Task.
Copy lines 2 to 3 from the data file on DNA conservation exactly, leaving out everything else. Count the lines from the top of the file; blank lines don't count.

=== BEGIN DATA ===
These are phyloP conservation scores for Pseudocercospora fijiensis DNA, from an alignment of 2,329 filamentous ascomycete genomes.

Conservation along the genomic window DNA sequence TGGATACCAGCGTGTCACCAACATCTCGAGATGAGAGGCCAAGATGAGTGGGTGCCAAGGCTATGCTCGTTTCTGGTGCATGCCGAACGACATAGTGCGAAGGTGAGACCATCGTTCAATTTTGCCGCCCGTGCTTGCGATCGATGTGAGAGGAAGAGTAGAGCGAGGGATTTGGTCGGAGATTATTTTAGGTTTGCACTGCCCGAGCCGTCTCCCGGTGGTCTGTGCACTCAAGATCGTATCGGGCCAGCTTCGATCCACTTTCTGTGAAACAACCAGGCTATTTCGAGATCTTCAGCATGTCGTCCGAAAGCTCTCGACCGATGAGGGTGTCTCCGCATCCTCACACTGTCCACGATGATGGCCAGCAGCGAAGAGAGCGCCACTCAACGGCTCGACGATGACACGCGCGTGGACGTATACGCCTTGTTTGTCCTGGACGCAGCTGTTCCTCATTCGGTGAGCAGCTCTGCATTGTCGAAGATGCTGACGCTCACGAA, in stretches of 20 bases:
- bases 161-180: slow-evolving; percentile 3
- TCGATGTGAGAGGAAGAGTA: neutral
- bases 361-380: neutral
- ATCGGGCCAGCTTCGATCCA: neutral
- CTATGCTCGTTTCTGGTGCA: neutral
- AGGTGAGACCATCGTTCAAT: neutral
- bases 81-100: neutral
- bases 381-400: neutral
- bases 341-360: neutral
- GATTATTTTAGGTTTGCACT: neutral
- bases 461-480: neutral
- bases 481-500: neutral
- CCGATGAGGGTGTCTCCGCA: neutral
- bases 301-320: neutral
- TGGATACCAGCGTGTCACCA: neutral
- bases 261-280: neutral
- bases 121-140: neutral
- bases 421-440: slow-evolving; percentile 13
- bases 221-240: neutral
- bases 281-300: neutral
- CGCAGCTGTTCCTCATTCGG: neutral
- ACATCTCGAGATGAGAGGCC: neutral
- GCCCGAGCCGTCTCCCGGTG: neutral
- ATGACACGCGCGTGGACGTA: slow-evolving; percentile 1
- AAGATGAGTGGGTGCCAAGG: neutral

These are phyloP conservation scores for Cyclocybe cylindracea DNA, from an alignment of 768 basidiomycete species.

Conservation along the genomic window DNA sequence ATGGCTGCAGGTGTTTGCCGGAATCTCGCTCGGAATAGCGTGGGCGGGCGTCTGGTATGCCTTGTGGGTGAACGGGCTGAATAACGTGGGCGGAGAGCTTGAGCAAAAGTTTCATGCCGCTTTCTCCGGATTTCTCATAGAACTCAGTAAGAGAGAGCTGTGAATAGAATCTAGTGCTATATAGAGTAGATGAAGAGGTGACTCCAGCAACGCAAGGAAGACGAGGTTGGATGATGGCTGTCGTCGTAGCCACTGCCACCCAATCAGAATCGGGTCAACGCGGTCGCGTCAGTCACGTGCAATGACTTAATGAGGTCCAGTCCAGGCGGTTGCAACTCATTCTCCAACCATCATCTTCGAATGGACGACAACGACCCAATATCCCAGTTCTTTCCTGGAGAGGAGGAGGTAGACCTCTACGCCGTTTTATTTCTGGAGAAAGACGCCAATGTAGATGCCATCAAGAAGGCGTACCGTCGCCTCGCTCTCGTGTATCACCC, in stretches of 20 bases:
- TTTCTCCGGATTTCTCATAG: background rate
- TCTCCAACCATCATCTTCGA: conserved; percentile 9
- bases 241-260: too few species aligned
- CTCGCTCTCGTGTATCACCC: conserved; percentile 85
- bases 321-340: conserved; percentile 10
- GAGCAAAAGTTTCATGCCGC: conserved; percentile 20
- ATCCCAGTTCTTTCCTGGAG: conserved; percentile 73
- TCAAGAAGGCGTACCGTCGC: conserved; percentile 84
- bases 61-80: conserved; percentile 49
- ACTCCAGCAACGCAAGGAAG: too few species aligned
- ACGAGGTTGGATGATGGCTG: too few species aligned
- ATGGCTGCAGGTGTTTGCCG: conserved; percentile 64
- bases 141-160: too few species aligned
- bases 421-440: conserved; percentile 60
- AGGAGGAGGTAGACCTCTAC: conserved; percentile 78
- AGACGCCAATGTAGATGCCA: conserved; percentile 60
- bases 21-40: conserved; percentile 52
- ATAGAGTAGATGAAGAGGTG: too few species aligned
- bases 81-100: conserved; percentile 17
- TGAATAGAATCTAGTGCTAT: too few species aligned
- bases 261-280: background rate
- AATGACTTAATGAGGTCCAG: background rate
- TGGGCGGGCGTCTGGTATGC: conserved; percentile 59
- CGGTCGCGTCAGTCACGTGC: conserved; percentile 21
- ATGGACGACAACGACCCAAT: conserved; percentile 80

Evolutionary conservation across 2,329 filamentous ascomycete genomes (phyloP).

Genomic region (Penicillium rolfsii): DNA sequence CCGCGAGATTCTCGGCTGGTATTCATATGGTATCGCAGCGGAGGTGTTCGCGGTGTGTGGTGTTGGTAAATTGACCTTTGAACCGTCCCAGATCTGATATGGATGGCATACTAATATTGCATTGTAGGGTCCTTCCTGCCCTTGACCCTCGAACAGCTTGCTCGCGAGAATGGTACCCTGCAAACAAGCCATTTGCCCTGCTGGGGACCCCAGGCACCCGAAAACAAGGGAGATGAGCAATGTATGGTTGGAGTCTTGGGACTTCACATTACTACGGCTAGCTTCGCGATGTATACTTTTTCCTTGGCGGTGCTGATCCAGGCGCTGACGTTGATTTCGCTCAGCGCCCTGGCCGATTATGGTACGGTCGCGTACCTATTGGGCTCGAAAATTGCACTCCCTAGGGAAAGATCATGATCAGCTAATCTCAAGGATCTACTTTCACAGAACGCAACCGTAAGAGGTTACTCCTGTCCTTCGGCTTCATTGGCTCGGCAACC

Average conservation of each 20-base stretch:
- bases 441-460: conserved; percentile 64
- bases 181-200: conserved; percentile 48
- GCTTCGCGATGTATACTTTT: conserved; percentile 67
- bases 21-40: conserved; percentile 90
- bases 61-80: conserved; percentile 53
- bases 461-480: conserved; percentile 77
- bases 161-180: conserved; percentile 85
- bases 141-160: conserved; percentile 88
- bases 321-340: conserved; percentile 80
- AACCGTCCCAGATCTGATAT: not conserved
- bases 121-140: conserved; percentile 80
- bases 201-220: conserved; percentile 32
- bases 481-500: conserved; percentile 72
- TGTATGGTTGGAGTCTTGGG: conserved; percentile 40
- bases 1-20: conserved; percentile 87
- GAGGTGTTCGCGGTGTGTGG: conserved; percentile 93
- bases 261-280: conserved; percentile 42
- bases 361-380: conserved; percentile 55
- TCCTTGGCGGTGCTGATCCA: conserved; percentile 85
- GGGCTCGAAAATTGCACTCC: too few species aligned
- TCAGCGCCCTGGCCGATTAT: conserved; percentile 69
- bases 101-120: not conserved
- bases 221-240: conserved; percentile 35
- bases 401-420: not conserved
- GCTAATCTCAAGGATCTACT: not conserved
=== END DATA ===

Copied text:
Conservation along the genomic window DNA sequence TGGATACCAGCGTGTCACCAACATCTCGAGATGAGAGGCCAAGATGAGTGGGTGCCAAGGCTATGCTCGTTTCTGGTGCATGCCGAACGACATAGTGCGAAGGTGAGACCATCGTTCAATTTTGCCGCCCGTGCTTGCGATCGATGTGAGAGGAAGAGTAGAGCGAGGGATTTGGTCGGAGATTATTTTAGGTTTGCACTGCCCGAGCCGTCTCCCGGTGGTCTGTGCACTCAAGATCGTATCGGGCCAGCTTCGATCCACTTTCTGTGAAACAACCAGGCTATTTCGAGATCTTCAGCATGTCGTCCGAAAGCTCTCGACCGATGAGGGTGTCTCCGCATCCTCACACTGTCCACGATGATGGCCAGCAGCGAAGAGAGCGCCACTCAACGGCTCGACGATGACACGCGCGTGGACGTATACGCCTTGTTTGTCCTGGACGCAGCTGTTCCTCATTCGGTGAGCAGCTCTGCATTGTCGAAGATGCTGACGCTCACGAA, in stretches of 20 bases:
- bases 161-180: slow-evolving; percentile 3